The women in the cast should not be overlooked.  Geraldine Hughes as Rooster's old girlfriend has a challenging role to convey her love this for man, her fear that he will be destroyed, her fear how this will effect her child, and her own demons.  Charlotte Mills and Molly Ranson (soon to be the new Carrie) are splendid as the teen girls who hang about, with Mills always offering herself up to Lee should he want a "freebie" before he goes away.  Aimee-Ffion Edwards is ethereal as Phaedra. She was flipping ethereal on the sidewalk outside the theater.  Can we please cast all these girls in a bunch more shows?  I really enjoyed their work.

What makes Jerusalem stand out for me is that it is by and large a riotous good time and yet that comedy leads to a serious and deeper discussion. 

The bigger themes here in Jerusalem are epic.  Many of the reviews focused on the fact that it was about ENGLAND (in big honking letters).  And it is on one level. But it can be so much more.  It is about myth, storytelling, revealing ourselves, being understood, being accepted, being seen.  It is about sheltering those who need it despite the consequences and about hurting those who we may love because we cannot do any different.  Being true to yourself and holding fast to your convictions, even if that means utter destruction.  I don't's probably about all of those things, maybe none of those things, and a whole lot more.  Like I said, I really want to read it.  I am sure it will a text to be studied for years to come.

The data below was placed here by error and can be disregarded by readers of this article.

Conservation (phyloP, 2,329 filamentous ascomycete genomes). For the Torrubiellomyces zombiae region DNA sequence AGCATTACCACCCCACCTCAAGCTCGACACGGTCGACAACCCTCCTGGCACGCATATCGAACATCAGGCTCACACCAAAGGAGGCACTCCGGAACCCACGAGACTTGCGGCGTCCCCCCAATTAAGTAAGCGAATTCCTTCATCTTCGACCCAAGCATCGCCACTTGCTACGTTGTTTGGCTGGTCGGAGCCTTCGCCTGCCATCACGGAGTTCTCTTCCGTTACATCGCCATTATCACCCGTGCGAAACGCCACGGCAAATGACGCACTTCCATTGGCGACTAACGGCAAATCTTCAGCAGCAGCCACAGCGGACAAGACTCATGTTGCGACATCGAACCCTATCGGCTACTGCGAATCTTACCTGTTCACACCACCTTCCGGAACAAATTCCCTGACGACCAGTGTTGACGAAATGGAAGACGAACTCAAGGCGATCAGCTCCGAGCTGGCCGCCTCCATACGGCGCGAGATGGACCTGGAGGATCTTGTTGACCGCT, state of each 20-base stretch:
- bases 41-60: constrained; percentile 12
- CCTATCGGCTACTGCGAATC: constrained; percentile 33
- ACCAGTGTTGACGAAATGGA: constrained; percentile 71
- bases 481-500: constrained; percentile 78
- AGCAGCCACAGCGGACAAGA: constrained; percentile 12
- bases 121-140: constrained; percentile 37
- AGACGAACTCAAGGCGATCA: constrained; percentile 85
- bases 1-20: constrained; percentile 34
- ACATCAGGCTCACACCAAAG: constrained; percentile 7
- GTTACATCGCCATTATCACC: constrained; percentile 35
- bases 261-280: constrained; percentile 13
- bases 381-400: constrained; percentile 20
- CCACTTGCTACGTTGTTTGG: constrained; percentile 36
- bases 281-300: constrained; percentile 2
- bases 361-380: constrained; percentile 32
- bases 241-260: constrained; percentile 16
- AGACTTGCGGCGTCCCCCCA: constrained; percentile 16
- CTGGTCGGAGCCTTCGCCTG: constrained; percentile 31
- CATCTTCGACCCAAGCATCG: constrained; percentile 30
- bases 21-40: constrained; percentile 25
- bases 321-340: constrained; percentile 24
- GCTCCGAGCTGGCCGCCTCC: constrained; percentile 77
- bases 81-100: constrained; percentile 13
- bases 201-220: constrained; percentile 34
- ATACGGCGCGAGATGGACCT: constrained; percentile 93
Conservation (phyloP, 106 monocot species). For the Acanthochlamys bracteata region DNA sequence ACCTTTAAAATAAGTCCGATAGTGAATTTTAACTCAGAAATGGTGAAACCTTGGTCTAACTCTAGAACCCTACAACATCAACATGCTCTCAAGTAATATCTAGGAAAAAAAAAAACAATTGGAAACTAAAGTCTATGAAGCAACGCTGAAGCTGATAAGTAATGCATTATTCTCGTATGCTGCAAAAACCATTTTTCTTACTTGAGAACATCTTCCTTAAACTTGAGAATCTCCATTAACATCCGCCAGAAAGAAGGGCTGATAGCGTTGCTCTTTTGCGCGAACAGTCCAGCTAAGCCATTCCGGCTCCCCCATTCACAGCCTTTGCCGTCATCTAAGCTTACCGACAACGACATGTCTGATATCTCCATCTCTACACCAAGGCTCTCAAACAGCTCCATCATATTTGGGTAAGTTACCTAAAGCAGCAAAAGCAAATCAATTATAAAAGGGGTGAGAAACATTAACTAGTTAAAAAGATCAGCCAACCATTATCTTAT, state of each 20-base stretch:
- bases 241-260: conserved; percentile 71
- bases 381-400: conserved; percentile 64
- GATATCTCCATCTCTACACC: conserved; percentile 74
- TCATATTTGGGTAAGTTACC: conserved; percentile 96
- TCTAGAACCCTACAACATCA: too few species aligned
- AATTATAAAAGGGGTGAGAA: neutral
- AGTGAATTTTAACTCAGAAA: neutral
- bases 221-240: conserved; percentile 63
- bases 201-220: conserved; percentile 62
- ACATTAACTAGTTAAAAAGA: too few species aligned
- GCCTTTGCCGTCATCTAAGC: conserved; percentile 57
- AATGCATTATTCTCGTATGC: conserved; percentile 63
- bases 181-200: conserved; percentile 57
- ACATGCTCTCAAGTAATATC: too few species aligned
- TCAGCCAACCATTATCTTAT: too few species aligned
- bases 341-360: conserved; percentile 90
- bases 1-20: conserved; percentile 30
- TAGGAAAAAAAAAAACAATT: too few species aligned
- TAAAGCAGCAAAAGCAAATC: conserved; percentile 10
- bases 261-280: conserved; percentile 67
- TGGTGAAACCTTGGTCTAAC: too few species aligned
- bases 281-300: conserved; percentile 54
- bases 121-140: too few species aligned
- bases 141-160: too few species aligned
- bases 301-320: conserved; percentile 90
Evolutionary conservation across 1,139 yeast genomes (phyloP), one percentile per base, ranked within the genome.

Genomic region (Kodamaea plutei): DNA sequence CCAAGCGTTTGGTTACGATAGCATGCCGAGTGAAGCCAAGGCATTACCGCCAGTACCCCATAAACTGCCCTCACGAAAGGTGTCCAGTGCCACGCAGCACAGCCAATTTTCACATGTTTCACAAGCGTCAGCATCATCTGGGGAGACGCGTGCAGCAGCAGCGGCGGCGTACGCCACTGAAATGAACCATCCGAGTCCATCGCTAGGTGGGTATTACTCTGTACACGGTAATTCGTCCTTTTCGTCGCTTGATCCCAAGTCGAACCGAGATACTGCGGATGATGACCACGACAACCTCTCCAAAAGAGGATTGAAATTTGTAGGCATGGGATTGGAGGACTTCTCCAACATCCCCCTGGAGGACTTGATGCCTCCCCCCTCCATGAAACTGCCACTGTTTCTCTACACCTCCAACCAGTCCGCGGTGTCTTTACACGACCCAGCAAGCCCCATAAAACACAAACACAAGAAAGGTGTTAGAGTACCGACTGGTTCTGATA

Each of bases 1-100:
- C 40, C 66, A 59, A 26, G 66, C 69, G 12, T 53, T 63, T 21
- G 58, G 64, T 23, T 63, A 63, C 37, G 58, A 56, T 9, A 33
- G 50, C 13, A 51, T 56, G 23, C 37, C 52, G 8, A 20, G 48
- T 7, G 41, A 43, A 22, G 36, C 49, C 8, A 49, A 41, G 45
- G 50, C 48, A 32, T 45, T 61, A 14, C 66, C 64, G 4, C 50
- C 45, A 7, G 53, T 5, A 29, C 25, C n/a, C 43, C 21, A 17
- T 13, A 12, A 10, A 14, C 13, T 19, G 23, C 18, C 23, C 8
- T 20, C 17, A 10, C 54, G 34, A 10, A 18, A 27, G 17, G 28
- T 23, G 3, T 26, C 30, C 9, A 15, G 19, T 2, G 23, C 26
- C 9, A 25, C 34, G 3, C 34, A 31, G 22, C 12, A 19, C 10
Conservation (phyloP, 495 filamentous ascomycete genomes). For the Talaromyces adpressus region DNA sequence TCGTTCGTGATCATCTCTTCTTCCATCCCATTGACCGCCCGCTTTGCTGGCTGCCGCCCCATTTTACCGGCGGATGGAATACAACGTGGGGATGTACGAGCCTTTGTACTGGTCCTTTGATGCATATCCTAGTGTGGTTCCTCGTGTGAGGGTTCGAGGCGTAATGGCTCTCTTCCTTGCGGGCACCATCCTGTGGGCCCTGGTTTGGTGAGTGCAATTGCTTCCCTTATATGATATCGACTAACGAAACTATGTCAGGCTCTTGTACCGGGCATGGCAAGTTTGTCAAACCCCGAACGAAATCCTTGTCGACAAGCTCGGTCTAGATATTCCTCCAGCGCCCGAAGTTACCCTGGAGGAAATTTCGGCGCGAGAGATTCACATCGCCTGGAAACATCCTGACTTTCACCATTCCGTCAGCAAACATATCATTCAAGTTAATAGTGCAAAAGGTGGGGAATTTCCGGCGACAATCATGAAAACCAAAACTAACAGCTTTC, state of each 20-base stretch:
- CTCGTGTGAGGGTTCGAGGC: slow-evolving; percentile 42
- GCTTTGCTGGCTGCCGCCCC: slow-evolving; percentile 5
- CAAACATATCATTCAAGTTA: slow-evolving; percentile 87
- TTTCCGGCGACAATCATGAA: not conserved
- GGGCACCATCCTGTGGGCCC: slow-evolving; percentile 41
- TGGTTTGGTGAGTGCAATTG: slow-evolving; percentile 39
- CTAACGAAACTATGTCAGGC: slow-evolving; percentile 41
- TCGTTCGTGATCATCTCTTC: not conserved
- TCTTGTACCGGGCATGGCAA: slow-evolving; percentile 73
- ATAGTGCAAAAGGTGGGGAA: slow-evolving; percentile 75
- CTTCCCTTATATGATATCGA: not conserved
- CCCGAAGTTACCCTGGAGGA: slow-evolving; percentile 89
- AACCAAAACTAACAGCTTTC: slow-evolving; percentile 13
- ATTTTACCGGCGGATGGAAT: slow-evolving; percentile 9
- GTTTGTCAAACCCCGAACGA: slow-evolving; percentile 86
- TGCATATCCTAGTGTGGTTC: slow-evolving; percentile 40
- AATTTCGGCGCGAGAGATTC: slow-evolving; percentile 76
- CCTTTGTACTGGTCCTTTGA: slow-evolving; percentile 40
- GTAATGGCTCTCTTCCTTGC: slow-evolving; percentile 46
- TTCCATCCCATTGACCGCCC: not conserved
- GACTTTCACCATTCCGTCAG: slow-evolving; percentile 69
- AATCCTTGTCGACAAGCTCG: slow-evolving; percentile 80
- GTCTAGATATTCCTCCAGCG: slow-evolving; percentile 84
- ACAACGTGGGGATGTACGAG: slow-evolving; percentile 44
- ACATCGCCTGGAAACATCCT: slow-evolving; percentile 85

I happen to be more of a straight play person and this play was right up my alley.  It was on some levels fuck-off depressing and at the same time genuinely uplifting and soaring.  It used the "c" word in the English context which is needed more in the US.  And it was lyrical and poetic and yet contemporary and relatable.  It is a joy to see and a joy to see when performed with a great cast. I look forward to revisiting it in 20 years.  Rylance can play the Professor then. 

As tonight was the final New York performance, Mark Rylance at the curtain call gave a speech.  He did so another night when I went.  It happened to be St. George's Day when I saw the play and as that figures into the plot he took some time at the curtain call to just give a beautiful speech about the meaning of the holiday to him and to the cast.  Off the cuff, it had me crying.  And if you have read any of this blog, I mean I'm not a sentimental person (go to War stupid Horse, I will not cry for you!)  Tonight he spoke about being part of wonderful unions, the skill and craft of understudies, the theater family they have created and the wonderful experience of being on the NY stage.  He wrapped up with a delicious statement which I will paraphrase poorly about the state we often find ourselves in: Having to stay, when you want to go places and having to go, when you want nothing more than to stay.

Standing in that theater, in that moment, I wanted it to last forever, but alas the moment had already passed, the play had ended.  Theater being ephemeral, I find I am constantly wishing I could hold it tighter so it would not slip away but slip away it does.  Though good theater, hopefully leaves you with much more than you came with and any sense of loss that the show is over is filled with the feeling you experienced something great that cannot be taken away.

Ah fuck, I got sentimental. Someone call Spielberg.